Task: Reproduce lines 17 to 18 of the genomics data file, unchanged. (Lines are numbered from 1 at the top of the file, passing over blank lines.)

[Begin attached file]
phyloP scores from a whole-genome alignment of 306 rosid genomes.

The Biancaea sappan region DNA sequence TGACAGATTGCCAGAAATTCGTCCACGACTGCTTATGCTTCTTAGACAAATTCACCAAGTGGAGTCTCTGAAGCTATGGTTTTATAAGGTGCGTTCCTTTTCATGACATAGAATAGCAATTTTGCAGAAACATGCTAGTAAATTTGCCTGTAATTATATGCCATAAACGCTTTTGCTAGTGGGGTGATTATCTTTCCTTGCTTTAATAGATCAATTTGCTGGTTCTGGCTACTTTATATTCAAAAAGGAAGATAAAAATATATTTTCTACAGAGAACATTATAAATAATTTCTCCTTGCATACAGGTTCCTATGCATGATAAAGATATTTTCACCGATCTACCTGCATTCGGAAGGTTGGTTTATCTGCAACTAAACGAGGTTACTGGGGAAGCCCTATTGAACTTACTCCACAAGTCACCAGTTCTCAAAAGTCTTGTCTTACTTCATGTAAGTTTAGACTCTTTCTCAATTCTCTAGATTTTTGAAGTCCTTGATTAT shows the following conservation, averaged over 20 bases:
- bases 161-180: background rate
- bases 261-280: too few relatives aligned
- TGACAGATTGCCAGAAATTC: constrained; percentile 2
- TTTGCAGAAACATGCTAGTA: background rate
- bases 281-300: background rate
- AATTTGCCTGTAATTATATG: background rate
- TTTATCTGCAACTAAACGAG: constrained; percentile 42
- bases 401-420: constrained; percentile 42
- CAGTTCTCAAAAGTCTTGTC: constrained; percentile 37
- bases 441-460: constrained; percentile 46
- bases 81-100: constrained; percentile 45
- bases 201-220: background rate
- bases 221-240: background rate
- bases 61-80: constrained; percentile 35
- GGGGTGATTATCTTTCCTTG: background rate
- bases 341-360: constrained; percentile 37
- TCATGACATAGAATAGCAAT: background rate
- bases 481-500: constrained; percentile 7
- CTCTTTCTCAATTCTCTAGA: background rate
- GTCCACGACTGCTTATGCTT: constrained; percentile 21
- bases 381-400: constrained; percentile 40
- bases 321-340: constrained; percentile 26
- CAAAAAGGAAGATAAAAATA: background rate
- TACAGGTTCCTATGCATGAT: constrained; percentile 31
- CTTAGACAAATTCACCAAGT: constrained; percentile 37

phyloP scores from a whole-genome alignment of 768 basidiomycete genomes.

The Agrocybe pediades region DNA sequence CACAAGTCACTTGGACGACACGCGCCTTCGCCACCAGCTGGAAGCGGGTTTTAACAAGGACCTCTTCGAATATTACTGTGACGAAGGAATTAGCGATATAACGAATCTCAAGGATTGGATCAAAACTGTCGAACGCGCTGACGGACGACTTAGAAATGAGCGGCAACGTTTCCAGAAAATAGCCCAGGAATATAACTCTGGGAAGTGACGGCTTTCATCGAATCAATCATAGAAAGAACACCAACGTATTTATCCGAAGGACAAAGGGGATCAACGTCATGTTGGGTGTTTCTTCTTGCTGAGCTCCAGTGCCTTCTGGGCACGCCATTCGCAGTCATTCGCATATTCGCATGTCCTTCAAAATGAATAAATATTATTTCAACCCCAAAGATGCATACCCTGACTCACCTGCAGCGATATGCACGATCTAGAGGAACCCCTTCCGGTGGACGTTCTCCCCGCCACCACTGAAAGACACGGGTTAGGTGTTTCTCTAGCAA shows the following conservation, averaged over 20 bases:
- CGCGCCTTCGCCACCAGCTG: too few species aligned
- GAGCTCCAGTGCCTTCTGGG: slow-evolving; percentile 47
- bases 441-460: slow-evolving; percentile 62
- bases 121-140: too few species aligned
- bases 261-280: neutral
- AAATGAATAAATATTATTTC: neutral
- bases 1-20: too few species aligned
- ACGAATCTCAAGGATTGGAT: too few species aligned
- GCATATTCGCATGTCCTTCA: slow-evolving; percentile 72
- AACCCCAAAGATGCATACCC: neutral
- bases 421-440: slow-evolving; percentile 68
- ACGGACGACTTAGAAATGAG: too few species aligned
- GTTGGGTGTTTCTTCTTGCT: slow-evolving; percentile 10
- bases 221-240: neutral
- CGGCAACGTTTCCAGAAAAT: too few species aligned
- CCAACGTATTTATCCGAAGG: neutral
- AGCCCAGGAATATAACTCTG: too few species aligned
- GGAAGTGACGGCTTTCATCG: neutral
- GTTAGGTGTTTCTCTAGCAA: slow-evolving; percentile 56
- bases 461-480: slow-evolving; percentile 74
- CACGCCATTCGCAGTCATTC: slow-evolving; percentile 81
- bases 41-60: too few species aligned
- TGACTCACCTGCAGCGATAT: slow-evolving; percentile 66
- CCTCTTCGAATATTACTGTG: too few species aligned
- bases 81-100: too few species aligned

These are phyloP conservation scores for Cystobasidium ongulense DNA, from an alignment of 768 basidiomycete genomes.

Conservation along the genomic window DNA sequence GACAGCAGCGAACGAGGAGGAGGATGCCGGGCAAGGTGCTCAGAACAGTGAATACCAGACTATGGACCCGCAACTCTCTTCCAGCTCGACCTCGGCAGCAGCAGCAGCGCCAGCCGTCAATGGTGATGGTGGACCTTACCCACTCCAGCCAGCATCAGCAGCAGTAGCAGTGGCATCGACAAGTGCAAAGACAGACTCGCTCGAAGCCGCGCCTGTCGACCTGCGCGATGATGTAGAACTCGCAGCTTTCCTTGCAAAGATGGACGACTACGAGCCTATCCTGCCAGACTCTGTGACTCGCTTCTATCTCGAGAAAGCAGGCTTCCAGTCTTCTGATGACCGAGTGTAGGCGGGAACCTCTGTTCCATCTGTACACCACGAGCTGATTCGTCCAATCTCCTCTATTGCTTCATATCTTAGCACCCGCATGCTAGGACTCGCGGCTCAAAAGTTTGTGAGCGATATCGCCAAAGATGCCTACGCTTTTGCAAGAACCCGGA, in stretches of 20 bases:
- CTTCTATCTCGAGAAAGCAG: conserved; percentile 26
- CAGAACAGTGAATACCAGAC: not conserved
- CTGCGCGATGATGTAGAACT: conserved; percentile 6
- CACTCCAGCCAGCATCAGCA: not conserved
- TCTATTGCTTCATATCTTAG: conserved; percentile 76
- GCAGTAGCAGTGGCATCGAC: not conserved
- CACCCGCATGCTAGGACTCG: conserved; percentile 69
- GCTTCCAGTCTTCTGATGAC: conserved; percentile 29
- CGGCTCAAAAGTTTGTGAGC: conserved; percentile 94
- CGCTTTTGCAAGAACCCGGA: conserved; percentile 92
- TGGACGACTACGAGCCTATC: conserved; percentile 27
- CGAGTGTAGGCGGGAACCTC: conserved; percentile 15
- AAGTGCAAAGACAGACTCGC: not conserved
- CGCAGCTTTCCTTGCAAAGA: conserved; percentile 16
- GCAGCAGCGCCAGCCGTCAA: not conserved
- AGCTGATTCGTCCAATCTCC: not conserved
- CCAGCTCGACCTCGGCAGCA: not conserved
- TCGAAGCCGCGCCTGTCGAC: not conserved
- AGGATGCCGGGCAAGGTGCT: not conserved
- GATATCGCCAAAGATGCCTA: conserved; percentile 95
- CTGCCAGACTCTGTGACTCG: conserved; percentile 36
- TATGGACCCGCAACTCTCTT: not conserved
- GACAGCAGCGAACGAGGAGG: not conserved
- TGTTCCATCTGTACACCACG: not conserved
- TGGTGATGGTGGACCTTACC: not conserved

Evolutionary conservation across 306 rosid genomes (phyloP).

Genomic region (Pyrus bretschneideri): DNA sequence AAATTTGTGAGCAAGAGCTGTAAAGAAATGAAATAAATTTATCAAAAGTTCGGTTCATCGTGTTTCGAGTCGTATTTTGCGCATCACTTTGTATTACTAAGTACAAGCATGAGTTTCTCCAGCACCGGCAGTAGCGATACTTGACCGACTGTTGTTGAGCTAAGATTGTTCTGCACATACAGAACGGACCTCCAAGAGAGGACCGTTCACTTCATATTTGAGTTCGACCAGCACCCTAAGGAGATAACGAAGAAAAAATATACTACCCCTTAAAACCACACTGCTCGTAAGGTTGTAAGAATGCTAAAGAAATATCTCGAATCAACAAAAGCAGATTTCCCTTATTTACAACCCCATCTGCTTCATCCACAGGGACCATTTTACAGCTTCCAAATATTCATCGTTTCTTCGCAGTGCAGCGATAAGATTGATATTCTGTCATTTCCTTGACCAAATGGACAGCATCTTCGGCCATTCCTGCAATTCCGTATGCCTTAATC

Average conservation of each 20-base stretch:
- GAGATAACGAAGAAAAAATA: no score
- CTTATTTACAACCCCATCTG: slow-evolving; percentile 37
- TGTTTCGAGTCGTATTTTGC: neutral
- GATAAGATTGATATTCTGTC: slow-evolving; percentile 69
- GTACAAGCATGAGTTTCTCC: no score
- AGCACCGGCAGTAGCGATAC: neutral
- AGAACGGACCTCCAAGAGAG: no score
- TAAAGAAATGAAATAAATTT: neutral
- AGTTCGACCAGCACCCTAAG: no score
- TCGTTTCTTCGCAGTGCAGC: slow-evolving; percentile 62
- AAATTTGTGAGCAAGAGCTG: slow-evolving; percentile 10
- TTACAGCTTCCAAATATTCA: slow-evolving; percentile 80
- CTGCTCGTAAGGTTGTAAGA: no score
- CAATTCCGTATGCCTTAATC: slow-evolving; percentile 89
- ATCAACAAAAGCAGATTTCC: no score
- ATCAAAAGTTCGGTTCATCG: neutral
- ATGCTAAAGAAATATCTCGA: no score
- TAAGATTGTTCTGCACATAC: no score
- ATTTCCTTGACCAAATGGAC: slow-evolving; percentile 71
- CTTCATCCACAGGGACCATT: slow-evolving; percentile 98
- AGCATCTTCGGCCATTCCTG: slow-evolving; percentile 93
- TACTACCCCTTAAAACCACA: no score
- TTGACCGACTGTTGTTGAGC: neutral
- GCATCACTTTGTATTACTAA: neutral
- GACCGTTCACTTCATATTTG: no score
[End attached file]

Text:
- GGGGTGATTATCTTTCCTTG: background rate
- bases 341-360: constrained; percentile 37